Infiniti VP sees a gap in the market for race cars for non-professional drivers.[Not a valid template]
Could Infiniti start making racing cars? The Japanese carmaker has associated itself very closely with top-level motorsport thanks to its title sponsorship of the hugely successful Red Bull Racing Formula 1 team, but has so far stopped short of taking after its parent company Nissan and making a fully-fledged dive into racing. Infiniti is on a major global charm offensive as it seeks to position itself as a premium performance manufacturer with cutting edge technology, and Red Bull Racing has been an ideal partner thus far.
However, Infiniti vice president Fintan Knight told crankandpiston that he admired customer motorsport programs of the type run by Porsche, and could see the potential for a similar venture by Infiniti catering to buyers that wanted a taste of racing action on weekends.
“I really like Porsche’s approach to motorsport,” Knight said, adding that the customer-focused model seems to him much more beneficial than a factory racing team. “Our job is to emotionalise and create an experience for customers. And so our focus is on the road car first, and on the customer that buys a road car. Part of emotionalising cars is getting off the politically correct horse and actually showing our customers how much fun it is to drive cars. There’s certainly a lot of potential in creating products for customers to have fun with.
“A sport like DTM is great for the driver but how does a customer get involved in it? In Formula 1 there’s an aspiration, a hero, an example. It helps build a community. But once you’ve done that you need to give customers experiences in road cars and beyond that I really see potential in customer racing.”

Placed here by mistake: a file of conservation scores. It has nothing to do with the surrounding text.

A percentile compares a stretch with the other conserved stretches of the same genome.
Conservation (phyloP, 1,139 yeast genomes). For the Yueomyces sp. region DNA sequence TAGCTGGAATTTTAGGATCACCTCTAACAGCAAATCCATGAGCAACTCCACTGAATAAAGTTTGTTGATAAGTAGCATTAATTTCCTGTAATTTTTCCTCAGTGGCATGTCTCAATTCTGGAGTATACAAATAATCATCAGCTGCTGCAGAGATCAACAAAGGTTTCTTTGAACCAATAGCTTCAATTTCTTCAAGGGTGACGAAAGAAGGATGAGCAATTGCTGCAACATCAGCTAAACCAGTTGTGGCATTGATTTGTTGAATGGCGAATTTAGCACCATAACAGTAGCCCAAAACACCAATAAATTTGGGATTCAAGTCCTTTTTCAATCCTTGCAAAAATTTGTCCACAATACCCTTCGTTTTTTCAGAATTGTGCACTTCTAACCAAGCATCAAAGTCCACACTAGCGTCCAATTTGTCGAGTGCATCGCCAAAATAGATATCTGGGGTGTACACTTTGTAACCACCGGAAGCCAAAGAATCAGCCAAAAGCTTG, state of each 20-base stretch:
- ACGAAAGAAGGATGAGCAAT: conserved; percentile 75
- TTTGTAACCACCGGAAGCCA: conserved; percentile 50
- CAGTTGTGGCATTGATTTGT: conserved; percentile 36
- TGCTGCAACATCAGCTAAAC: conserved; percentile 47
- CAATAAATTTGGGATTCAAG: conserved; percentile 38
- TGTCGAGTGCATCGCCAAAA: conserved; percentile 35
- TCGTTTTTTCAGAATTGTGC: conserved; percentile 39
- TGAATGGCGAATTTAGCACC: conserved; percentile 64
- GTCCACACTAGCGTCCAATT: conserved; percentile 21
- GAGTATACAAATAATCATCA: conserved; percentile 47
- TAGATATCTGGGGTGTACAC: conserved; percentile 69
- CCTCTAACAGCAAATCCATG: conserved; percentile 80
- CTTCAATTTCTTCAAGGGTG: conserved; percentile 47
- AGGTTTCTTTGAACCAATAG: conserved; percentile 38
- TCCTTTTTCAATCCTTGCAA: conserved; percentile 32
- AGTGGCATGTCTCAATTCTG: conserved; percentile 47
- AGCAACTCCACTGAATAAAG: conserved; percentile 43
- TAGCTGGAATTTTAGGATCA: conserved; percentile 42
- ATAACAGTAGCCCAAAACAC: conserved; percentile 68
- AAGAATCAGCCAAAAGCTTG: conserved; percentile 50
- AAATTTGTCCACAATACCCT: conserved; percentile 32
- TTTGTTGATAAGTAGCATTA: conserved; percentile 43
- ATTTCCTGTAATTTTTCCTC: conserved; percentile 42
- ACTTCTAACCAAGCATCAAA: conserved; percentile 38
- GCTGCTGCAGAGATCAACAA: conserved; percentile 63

Despite caveat that there were no plans ready for publicity, Knight said the concept fitted in well with the image that Infiniti has been trying to cultivate in the last year or so. Earlier this year, Infiniti unveiled a promotional G37 Coupe track car (top) – a stripped out, track-prepared version of its sportiest model to date. Check out the video of it at the bottom of the page. Could that herald something further?
“Our brand is about seductive, high-tech performance,” Knight (above) says. “The thing that connects us with our clients is that they want to be everyday heroes. Maybe they’re doctors, lawyers, technology graduates – they’re gentlemen drivers. That’s where the brand and the customer meet. We know how to inspire these people by giving them a fun thing to do and like-minded people to connect with. I’ve been involved with several of these programs in my career [Knight previously worked with Audi and Lamborghini]. You really do unlock a passion for the brand and value for the client, because they enjoy being there with other similar people.”
If an Infiniti racing car were to become a reality, Knight said it should be accessible, rather than a full-on, terrifying race car designed for the professional racer.
“I’ve driven the [BMW] M3 CSL for example, which is a beautifully raw experience but at the same time a very difficult car for a normal person to drive on a race track and have fun with. You need a high level of expertise and there’s a fear factor there too that isn’t helpful. We want to help customers fulfil their dreams, and if we can come up with a product to do that then there’ll be a mark up for it. Certainly it’s something that’s been occupying my mind.”
Don’t be surprised if something more formal becomes reality in the near future, especially if Red Bull‘s success in Formula 1 continues in 2014. For Infiniti, the team’s fourth consecutive world championship has been superb publicity.
“I would like to explore the boundaries, but we haven’t made any concrete plans or made any concrete decisions. We’re definitely talking about that kind of stuff,” he confirmed. “It’s our job to find the next idea and to lead.”